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Paul Romer Likes Anarchy and Thinks It’s Government

Summary:
Mr. Romer’s answer is to do with this moment what Burning Man does every summer: Stake out the street grid; separate public from private space; and leave room for what’s to come. Then let the free market take over. No market mechanism can ever create the road network that connects everyone. The government must do that first. In all of this, Mr. Romer has been creeping further from the economists toward the urban planners. By the time he got to Burning Man in August, he was thinking of himself as a University of Chicago-trained economist, once indoctrinated in the almighty free market, now in open revolt against his roots. They “invented a sense of superordinate civic order — so there would be rules, and structure, and streets, and orienting spaces, and

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Mr. Romer’s answer is to do with this moment what Burning Man does every summer: Stake out the street grid; separate public from private space; and leave room for what’s to come. Then let the free market take over. No market mechanism can ever create the road network that connects everyone. The government must do that first.

In all of this, Mr. Romer has been creeping further from the economists toward the urban planners. By the time he got to Burning Man in August, he was thinking of himself as a University of Chicago-trained economist, once indoctrinated in the almighty free market, now in open revolt against his roots.

They “invented a sense of superordinate civic order — so there would be rules, and structure, and streets, and orienting spaces, and situations where people would feel a common purpose together; where people could become real to one another,” Larry Harvey, one of the founders, recounted in an oral history before his death last year.

“It had gone beyond a bit of pranksterism in the desert,” he said. “We had made a city, and no one wanted to take responsibility for it.”

To Mr. Romer, this was a teachable moment. “Anarchy doesn’t scale!” he said.

The above are all quotes from a fascinating article in the September 5 New York Times. It’s Emily Badger’s “A Nobel-Winning Economist Goes to Burning Man.” It’s a fun read.

When you read the article, you can feel Paul Romer’s excitement for cities that work well. So I have little difficulty with what he’s trying to do.

But he has chosen strange words to describe it. Take a look at the first paragraph quoted above. It’s not that the government did something and then let the market take over. The market, if by “market” we mean “voluntary action,” took over from the start.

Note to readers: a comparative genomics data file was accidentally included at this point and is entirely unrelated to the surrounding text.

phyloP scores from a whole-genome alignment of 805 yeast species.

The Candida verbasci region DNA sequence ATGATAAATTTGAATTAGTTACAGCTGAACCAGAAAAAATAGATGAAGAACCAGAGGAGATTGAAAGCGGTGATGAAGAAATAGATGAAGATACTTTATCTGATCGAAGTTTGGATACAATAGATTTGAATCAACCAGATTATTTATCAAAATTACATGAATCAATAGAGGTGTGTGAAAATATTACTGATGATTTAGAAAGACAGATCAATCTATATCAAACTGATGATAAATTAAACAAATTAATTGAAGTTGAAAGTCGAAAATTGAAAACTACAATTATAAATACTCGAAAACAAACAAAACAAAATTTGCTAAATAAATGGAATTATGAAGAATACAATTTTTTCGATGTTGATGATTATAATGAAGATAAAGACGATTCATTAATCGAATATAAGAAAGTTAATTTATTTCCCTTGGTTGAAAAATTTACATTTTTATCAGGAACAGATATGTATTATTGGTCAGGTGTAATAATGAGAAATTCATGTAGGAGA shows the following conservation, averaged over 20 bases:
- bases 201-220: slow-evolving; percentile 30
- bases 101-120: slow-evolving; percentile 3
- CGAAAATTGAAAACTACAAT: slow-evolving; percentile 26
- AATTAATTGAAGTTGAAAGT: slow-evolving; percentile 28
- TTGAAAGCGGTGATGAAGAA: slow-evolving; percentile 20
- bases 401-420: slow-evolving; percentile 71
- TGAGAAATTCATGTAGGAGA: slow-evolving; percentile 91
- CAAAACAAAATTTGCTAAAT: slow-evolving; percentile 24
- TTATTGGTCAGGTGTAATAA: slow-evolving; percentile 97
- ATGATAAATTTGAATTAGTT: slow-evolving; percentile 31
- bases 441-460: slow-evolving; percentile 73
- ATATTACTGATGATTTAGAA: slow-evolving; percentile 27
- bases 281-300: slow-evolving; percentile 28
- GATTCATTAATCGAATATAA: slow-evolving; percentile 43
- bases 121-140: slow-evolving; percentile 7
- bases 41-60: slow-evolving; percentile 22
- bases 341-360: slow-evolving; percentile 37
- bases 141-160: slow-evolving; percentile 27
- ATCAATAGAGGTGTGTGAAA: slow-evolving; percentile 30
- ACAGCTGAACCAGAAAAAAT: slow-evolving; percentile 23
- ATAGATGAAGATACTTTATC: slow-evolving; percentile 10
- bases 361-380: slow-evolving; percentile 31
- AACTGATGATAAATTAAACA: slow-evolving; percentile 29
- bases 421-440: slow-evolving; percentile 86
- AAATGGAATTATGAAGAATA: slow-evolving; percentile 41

It takes some doing to go to a completely anarchist (“anarchist,” remember, means “no government”) set up, see how well it is working, and get from it the idea that “Anarchy doesn’t scale.”

I hasten to add that I’m not sure anarchy does scale, which is one reason I’m still not an anarchist. But how would you look at Burning Man, which proceeds despite government barriers, and conclude that anarchy doesn’t scale.

Near the end, Ms. Badger writes:

In Mr. Romer’s Nobel lecture, he implored people to think of cities, especially in the developing world, as places where people get the benefits of interacting with one another. A global economy built on ideas no longer has to be zero-sum, he argued. Everyone can use ideas at the same time. Someone living in America benefits if someone in India becomes better off and invents a vaccine.

I haven’t read his Nobel lecture but I sure hope he didn’t say “A global economy built on ideas no longer has to be zero-sum.” I hope that’s Ms. Badger’s mistake rather than his. One of the basic principles of economics, which surely Paul must know, is that trade is positive-sum with or without new ideas.

By the way, Paul’s excellent piece “Economic Growth” is in The Concise Encyclopedia of Economics and his bio is in the Encyclopedia also.

David Henderson
David Henderson is a British economist. He was the Head of the Economics and Statistics Department at the OECD in 1984–1992. Before that he worked as an academic economist in Britain, first at Oxford (Fellow of Lincoln College) and later at University College London (Professor of Economics, 1975–1983); as a British civil servant (first as an Economic Advisor in HM Treasury, and later as Chief Economist in the Ministry of Aviation); and as a staff member of the World Bank (1969–1975). In 1985 he gave the BBC Reith Lectures, which were published in the book Innocence and Design: The Influence of Economic Ideas on Policy (Blackwell, 1986).

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